Suggested initial training: A one-day training course for web team and IT trainers. After the initial 'orientation' training course further courses should be developed to teach specific skills and topics,

Decide what to do when websites are not accessible

There needs to be clear guidelines stating who is be responsible for deciding whether a website is accessible or not, and what procedures should be put in place when websites fail accessibility tests.

Develop Information campaign and a support website

Develop a website, brochures, posters and a seminars to publicise the issues and related training and services.

Develop Accessible Web Developers website

Set up a website and community support structures for web designers and web content providers:

  • Publish Web Policy document and Web Accessibility Plan
  • Provide an overview of web accessibility issues and context
  • Provide legislative context and links to relevant websites
  • Practice guidelines and 'crib sheets'.
  • Develop documentation to support the implementation of each Priority 1 and 2 guidelines.
  • Engender a sense of community among web designers. Develop a database of current developers, set up a web developers group, schedule meetings and, send out weekly/monthly tips and techniques
  • Build a mailing list of those who have completed the training (to helps spread of community resources, e.g., weekly tip, meeting dates).
  • Practical guides and resources. Provide clear procedures and contacts in relation to creating new sites and updating existing sites.
  • Provide examples of good practice, e.g., each site should have an accessibility page, or perhaps link to a single accessibility page that gives information about changing preferences, downloading plugins and where to get help if a different format is required,
  • Provide templates and specification documents
  • Publish a timetable of training course(s) at different levels.
  • Develop online training?

On-going auditing and training

Website change constantly, as do staff (who need to be trained), accessibility guidelines and web publishing tools; resources will be required to set in place a program of ongoing audit of websites. The job of creating accessible and usable websites, updating them, and auditing for accessibility will not come to an end it is an on-gong process that needs to planned for and resourced.

6. Resources and Time required

A long-term view is required

Implementing the above plan will require a considerable amount of time and resources: auditing, compiling feedback, interpreting feedback, writing reports, developing training materials, carrying out training, writing guides and resources, setting up a support website. The experience of other institutions and their published policy and planning guides indicate that there is no 'quick fix'. To ensure that websites comply with (and continue to comply with) legislation and accessibility guidelines; a programme of training and support, auditing of websites and ongoing review of tools and procedures will be required.

Draft Timeline

It has been suggested by WebAIM (and largely reflected in the experience of universities who have published their plans on the web) that it can take two years to achieve the 'Institutional Co-ordination and Reform' of educational organizations aiming to conform to web accessibility legislation. (WebAIM are a US organisation administered through a grant provided by the Fund for the Improvement of Postsecondary Education).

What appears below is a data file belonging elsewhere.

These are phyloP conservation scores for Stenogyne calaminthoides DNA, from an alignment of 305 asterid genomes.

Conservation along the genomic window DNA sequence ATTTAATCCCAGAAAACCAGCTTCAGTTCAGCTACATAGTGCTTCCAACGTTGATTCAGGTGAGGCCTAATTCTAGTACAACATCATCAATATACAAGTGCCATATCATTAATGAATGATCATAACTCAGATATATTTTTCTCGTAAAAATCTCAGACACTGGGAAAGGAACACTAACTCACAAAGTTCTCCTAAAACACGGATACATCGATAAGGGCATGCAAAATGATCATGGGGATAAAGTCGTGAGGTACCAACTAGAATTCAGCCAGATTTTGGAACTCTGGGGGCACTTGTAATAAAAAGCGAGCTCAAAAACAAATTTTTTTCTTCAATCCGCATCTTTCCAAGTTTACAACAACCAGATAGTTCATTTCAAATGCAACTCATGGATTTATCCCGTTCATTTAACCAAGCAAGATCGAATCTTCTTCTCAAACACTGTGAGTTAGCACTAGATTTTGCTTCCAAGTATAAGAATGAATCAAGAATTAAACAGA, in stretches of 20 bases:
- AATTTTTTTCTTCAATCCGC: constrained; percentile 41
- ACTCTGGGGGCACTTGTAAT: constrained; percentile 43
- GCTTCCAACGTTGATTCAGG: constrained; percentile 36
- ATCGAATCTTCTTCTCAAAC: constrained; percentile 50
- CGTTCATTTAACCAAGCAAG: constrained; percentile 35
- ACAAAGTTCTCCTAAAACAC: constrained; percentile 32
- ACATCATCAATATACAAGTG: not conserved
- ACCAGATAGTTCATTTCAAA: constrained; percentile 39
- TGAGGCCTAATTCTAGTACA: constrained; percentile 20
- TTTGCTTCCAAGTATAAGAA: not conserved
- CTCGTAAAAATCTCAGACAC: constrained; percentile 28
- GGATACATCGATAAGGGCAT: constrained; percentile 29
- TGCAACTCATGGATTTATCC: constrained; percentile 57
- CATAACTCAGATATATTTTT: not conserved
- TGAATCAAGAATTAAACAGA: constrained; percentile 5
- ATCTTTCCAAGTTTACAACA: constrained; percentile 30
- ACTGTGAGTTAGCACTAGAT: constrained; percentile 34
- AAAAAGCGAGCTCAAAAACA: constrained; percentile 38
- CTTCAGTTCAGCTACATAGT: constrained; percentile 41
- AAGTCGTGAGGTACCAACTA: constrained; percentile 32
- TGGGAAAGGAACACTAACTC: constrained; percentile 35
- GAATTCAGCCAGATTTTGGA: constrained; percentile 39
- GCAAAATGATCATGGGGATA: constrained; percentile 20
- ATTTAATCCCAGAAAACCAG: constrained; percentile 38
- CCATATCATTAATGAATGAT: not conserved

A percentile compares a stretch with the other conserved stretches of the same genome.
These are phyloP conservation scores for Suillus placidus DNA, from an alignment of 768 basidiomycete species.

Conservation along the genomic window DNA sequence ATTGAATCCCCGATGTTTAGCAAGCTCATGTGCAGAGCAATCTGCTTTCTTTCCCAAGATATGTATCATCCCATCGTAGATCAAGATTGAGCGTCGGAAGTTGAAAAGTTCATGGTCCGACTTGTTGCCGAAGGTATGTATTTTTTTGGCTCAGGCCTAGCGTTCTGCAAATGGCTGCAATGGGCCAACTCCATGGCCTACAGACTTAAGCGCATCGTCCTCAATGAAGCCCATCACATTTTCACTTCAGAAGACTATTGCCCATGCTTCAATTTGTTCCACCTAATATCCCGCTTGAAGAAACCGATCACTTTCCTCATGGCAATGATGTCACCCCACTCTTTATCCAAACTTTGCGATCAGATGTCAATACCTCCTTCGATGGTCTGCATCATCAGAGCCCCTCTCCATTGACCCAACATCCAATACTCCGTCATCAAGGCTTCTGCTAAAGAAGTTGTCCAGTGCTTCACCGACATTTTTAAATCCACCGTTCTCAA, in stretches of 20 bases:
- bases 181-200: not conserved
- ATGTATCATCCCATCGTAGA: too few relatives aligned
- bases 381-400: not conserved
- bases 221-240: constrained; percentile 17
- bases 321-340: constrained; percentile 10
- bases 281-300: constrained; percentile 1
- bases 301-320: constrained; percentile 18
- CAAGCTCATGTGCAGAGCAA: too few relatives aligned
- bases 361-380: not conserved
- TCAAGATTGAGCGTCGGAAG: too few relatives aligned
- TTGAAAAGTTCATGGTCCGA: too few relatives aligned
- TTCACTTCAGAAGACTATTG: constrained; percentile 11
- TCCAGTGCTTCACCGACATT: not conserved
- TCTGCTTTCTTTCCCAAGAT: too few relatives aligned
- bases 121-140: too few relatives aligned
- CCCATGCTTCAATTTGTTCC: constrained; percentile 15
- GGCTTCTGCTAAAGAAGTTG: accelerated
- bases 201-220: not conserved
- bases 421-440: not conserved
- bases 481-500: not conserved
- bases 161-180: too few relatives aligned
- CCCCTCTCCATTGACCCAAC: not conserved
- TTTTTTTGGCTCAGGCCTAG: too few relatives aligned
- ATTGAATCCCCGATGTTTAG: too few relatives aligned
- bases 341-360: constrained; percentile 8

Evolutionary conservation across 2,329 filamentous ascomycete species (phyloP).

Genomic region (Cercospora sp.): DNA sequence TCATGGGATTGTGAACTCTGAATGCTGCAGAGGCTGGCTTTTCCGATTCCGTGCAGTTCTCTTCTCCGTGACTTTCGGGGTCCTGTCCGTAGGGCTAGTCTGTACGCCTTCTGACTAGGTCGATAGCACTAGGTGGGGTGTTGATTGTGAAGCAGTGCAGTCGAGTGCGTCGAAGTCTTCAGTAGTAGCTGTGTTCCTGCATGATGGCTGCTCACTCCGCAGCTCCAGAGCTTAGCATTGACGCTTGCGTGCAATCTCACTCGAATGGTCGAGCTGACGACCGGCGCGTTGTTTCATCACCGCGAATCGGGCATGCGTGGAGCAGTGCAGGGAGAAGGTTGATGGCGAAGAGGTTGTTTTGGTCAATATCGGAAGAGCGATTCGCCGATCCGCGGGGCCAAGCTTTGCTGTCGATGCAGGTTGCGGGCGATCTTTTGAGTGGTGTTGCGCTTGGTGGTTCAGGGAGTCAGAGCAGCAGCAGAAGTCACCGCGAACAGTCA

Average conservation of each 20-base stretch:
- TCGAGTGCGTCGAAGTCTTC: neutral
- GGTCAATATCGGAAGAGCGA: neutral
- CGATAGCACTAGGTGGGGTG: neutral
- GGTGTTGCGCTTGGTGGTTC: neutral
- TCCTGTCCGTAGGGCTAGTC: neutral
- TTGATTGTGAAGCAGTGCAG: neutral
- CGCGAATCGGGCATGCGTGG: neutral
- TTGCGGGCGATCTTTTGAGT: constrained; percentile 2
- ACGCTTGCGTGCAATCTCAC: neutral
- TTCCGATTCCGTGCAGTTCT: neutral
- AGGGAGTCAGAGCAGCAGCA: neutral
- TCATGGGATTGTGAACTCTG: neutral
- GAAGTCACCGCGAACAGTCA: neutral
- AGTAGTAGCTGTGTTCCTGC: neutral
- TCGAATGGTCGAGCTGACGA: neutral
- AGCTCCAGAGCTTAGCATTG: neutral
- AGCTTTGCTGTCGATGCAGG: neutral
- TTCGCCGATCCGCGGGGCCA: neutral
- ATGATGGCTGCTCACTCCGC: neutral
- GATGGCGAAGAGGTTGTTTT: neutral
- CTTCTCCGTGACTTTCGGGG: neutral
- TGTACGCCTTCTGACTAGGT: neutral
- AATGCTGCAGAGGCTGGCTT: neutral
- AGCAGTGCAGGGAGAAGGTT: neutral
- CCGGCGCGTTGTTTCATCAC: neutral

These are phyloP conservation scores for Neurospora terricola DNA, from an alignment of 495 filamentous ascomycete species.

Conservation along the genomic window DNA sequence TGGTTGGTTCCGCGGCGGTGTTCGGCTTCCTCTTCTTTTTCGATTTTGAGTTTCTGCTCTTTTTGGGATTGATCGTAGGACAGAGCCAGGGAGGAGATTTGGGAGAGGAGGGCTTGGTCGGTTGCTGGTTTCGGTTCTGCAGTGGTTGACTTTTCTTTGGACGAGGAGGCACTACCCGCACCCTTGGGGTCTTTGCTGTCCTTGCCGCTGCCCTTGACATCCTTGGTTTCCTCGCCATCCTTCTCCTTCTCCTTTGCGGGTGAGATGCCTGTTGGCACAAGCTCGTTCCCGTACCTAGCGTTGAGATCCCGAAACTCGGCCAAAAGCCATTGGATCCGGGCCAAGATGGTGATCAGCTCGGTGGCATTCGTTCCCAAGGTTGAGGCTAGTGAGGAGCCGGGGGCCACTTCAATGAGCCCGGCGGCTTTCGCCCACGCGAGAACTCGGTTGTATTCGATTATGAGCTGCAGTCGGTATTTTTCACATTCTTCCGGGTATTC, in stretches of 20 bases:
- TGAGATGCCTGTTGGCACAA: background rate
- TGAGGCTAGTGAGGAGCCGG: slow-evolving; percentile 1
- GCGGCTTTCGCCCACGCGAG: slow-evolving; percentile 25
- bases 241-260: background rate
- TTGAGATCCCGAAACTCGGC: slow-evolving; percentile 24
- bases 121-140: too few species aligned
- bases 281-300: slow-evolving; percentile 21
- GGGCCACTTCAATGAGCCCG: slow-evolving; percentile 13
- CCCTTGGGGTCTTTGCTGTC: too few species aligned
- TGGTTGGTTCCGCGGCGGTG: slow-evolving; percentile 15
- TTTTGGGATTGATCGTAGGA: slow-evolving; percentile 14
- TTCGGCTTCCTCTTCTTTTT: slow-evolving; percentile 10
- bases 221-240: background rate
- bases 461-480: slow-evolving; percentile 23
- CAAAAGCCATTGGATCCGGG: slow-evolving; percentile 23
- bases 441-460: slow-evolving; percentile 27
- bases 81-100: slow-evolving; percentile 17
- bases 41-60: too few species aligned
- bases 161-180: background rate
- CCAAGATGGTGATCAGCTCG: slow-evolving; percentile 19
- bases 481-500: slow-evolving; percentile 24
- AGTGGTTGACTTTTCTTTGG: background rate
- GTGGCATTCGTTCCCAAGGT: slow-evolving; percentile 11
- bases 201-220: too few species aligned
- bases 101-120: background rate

Example Policies and plans:

Web Accessibility Policies (and Pseudo Policies) in Postsecondary Institutions http://www.webaim.org/coordination/

Cardiff University.

Glasgow University.

University of Exeter.

University of Wales Bangor.

Warwick University.

University of Melbourne.

Glasgow University.

Strathclyde University.

Fresno State University.

Web Co-ordinators University of Aberdeen and hosted sites.

Issues related to policy development

Special Educational Needs and Disability Act, 2001. CHAPTER 2 FURTHER AND HIGHER EDUCATION Discrimination against students and perspective students Duties of responsible bodies.

The JISC Report, 'Access all Areas: disability, technology and learning (Phipps, Sutherland and Seale, 2002) highlights many of the problems educational establishments encounter in aiming to make their websites accessible and maintain accessibility. There is a strong emphasis on the need for expertise and human intervention including knowledge of html and accessibility issues. Witt and McDermott in their article: 'Achieving SENDA -compliance for Website in further and higher education: an art or a science', conclude that this is an art requiring a considerable degree of understanding of web accessibility issues. In particular, they highlight the need for an ability to interpret authoring and validation tools.

David Sloan of Dundee University, also writing in the JISC Report, raises similar points in his article, 'Creating Accessible e-learning Content', and suggests that another significant problem relating to the design of accessible websites is that many pages are written in non-valid html.

Betty Wilder, who works with the JISC Legal Information Service identifies, in her article in the JISC Report, that Commentators from WC3 have suggested that Priority 1 AND Priority 2 of their guidelines should be the norm. She suggests that with regard to 'reasonable adjustment' that "it may be expedient for institutions to be anticipating the likelihood that the courts may use this as a standard" p7. 'Access all Areas: disability, technology and learning (Phipps, Sutherland and Seale, 2002 - http://www.techdis.ac.uk/accessallareas/AAA.pdf )

University Web Accessibility Policies: A Bridge Not Quite Far Enough Paul Ryan Bohman (December 20, 2003)

" The Web sites of these universities often fail to meet minimum Web accessibility standards. Part of the problem lies with the policies themselves. Many of them fail to delineate a specific technical standard, fail to indicate whether compliance with the policy is required, fail to indicate a timeline or deadline for compliance, fail to define a system for evaluating or monitoring compliance, and fail to enumerate any consequences for failure to comply."

Web testing tools

HTML Validation.

CSS Validation.



Ask Alice.